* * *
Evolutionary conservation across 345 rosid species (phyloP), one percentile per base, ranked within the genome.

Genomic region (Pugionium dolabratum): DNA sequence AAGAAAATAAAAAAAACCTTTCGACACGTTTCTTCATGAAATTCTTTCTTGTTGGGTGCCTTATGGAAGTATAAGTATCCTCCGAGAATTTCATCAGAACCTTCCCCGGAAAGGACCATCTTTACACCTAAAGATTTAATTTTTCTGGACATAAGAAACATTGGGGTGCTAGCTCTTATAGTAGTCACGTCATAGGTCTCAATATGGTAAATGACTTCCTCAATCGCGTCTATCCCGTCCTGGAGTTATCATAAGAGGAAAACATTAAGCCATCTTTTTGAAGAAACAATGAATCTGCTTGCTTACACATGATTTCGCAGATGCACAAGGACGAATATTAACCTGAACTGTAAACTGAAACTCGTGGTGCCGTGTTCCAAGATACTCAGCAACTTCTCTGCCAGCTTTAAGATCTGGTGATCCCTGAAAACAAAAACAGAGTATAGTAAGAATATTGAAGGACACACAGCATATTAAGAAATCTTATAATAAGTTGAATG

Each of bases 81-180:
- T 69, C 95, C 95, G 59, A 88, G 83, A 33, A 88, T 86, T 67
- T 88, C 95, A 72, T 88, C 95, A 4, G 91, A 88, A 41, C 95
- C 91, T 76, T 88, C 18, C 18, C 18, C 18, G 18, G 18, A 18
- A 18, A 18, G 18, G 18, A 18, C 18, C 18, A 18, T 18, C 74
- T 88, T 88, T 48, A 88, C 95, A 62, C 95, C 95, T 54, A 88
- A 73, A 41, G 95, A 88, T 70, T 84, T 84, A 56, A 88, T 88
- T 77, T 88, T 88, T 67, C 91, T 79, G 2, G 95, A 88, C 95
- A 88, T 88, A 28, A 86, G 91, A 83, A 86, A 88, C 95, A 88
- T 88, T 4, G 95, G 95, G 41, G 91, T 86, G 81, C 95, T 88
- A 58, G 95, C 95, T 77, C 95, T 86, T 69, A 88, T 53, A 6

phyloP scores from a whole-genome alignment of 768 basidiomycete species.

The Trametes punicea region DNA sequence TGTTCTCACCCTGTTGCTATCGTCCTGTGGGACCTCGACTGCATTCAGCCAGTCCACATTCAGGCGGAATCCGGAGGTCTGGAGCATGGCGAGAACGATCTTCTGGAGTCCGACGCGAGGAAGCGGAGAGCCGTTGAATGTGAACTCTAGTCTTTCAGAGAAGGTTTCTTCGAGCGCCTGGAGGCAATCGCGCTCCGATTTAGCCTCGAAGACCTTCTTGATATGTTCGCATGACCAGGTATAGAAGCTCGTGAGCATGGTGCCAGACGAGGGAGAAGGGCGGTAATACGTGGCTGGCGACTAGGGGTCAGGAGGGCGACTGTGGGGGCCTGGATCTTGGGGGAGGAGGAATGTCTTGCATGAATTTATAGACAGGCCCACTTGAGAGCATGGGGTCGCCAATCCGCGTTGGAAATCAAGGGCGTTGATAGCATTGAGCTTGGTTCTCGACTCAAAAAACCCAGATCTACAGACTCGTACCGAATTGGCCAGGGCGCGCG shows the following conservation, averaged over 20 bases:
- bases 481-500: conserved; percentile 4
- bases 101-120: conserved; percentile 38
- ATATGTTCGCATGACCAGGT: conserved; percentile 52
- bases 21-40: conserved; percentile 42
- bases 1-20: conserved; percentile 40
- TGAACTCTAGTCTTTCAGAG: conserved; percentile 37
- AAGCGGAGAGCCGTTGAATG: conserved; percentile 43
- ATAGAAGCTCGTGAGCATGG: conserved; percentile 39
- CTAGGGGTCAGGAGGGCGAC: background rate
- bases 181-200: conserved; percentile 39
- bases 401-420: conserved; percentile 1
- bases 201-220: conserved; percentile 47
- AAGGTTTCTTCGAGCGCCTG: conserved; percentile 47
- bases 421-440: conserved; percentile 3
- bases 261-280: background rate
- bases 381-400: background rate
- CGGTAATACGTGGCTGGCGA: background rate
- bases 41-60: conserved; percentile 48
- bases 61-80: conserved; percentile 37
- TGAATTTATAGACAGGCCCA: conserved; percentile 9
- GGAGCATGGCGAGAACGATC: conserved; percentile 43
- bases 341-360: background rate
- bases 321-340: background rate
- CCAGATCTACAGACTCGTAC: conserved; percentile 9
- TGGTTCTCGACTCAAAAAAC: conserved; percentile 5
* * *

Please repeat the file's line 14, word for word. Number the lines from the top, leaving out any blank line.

phyloP scores from a whole-genome alignment of 768 basidiomycete species.